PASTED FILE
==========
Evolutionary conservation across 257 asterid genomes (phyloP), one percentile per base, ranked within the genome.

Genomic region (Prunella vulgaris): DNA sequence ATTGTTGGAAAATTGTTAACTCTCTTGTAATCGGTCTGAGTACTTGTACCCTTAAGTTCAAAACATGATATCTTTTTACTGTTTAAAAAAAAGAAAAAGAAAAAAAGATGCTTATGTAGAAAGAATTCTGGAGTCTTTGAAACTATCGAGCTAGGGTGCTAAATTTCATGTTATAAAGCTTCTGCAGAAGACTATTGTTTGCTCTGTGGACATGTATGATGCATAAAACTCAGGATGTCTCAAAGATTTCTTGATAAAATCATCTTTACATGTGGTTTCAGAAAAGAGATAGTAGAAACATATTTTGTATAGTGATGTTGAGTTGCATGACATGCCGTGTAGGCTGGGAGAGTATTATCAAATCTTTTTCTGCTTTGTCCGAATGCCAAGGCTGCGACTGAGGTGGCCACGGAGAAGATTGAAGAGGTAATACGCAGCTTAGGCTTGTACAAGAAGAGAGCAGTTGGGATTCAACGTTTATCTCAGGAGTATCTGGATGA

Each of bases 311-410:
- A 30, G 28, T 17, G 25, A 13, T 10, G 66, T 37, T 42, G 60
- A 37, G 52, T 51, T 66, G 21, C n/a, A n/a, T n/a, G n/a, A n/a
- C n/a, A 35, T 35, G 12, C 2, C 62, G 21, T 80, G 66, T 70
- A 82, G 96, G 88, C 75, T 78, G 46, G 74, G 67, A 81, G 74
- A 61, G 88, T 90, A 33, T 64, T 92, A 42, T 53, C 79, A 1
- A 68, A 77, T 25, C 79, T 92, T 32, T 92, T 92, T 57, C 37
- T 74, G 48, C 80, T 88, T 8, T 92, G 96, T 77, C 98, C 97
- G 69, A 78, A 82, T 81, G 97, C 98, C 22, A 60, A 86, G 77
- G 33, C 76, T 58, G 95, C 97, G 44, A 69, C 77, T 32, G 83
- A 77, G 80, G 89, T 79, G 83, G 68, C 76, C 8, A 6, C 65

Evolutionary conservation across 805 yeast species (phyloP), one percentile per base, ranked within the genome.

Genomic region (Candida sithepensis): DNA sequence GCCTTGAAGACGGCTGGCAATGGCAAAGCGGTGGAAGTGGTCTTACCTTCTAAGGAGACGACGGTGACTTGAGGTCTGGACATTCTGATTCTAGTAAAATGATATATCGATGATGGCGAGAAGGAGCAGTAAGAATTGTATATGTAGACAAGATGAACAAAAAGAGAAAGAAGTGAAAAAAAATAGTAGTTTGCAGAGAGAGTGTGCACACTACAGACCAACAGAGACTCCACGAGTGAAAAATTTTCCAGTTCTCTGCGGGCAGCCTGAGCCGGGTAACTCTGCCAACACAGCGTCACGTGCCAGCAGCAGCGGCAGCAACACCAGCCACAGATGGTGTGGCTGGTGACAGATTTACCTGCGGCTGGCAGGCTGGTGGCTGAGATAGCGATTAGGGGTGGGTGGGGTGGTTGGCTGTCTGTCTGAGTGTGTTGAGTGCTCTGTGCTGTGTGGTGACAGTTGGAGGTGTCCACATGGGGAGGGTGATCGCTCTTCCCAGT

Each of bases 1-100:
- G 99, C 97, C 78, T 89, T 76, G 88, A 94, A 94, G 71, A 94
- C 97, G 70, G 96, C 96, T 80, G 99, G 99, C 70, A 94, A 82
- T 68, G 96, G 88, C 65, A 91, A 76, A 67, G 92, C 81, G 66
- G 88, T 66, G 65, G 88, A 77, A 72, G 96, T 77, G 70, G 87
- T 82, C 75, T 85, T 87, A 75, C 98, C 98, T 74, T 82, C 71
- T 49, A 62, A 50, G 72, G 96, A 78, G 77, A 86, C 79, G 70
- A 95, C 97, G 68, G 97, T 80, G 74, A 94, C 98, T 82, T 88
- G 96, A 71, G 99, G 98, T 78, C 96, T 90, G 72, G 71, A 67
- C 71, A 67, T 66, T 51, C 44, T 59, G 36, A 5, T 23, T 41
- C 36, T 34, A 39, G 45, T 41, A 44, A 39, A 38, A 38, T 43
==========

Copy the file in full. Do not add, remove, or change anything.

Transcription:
Evolutionary conservation across 257 asterid genomes (phyloP), one percentile per base, ranked within the genome.

Genomic region (Prunella vulgaris): DNA sequence ATTGTTGGAAAATTGTTAACTCTCTTGTAATCGGTCTGAGTACTTGTACCCTTAAGTTCAAAACATGATATCTTTTTACTGTTTAAAAAAAAGAAAAAGAAAAAAAGATGCTTATGTAGAAAGAATTCTGGAGTCTTTGAAACTATCGAGCTAGGGTGCTAAATTTCATGTTATAAAGCTTCTGCAGAAGACTATTGTTTGCTCTGTGGACATGTATGATGCATAAAACTCAGGATGTCTCAAAGATTTCTTGATAAAATCATCTTTACATGTGGTTTCAGAAAAGAGATAGTAGAAACATATTTTGTATAGTGATGTTGAGTTGCATGACATGCCGTGTAGGCTGGGAGAGTATTATCAAATCTTTTTCTGCTTTGTCCGAATGCCAAGGCTGCGACTGAGGTGGCCACGGAGAAGATTGAAGAGGTAATACGCAGCTTAGGCTTGTACAAGAAGAGAGCAGTTGGGATTCAACGTTTATCTCAGGAGTATCTGGATGA

Each of bases 311-410:
- A 30, G 28, T 17, G 25, A 13, T 10, G 66, T 37, T 42, G 60
- A 37, G 52, T 51, T 66, G 21, C n/a, A n/a, T n/a, G n/a, A n/a
- C n/a, A 35, T 35, G 12, C 2, C 62, G 21, T 80, G 66, T 70
- A 82, G 96, G 88, C 75, T 78, G 46, G 74, G 67, A 81, G 74
- A 61, G 88, T 90, A 33, T 64, T 92, A 42, T 53, C 79, A 1
- A 68, A 77, T 25, C 79, T 92, T 32, T 92, T 92, T 57, C 37
- T 74, G 48, C 80, T 88, T 8, T 92, G 96, T 77, C 98, C 97
- G 69, A 78, A 82, T 81, G 97, C 98, C 22, A 60, A 86, G 77
- G 33, C 76, T 58, G 95, C 97, G 44, A 69, C 77, T 32, G 83
- A 77, G 80, G 89, T 79, G 83, G 68, C 76, C 8, A 6, C 65

Evolutionary conservation across 805 yeast species (phyloP), one percentile per base, ranked within the genome.

Genomic region (Candida sithepensis): DNA sequence GCCTTGAAGACGGCTGGCAATGGCAAAGCGGTGGAAGTGGTCTTACCTTCTAAGGAGACGACGGTGACTTGAGGTCTGGACATTCTGATTCTAGTAAAATGATATATCGATGATGGCGAGAAGGAGCAGTAAGAATTGTATATGTAGACAAGATGAACAAAAAGAGAAAGAAGTGAAAAAAAATAGTAGTTTGCAGAGAGAGTGTGCACACTACAGACCAACAGAGACTCCACGAGTGAAAAATTTTCCAGTTCTCTGCGGGCAGCCTGAGCCGGGTAACTCTGCCAACACAGCGTCACGTGCCAGCAGCAGCGGCAGCAACACCAGCCACAGATGGTGTGGCTGGTGACAGATTTACCTGCGGCTGGCAGGCTGGTGGCTGAGATAGCGATTAGGGGTGGGTGGGGTGGTTGGCTGTCTGTCTGAGTGTGTTGAGTGCTCTGTGCTGTGTGGTGACAGTTGGAGGTGTCCACATGGGGAGGGTGATCGCTCTTCCCAGT

Each of bases 1-100:
- G 99, C 97, C 78, T 89, T 76, G 88, A 94, A 94, G 71, A 94
- C 97, G 70, G 96, C 96, T 80, G 99, G 99, C 70, A 94, A 82
- T 68, G 96, G 88, C 65, A 91, A 76, A 67, G 92, C 81, G 66
- G 88, T 66, G 65, G 88, A 77, A 72, G 96, T 77, G 70, G 87
- T 82, C 75, T 85, T 87, A 75, C 98, C 98, T 74, T 82, C 71
- T 49, A 62, A 50, G 72, G 96, A 78, G 77, A 86, C 79, G 70
- A 95, C 97, G 68, G 97, T 80, G 74, A 94, C 98, T 82, T 88
- G 96, A 71, G 99, G 98, T 78, C 96, T 90, G 72, G 71, A 67
- C 71, A 67, T 66, T 51, C 44, T 59, G 36, A 5, T 23, T 41
- C 36, T 34, A 39, G 45, T 41, A 44, A 39, A 38, A 38, T 43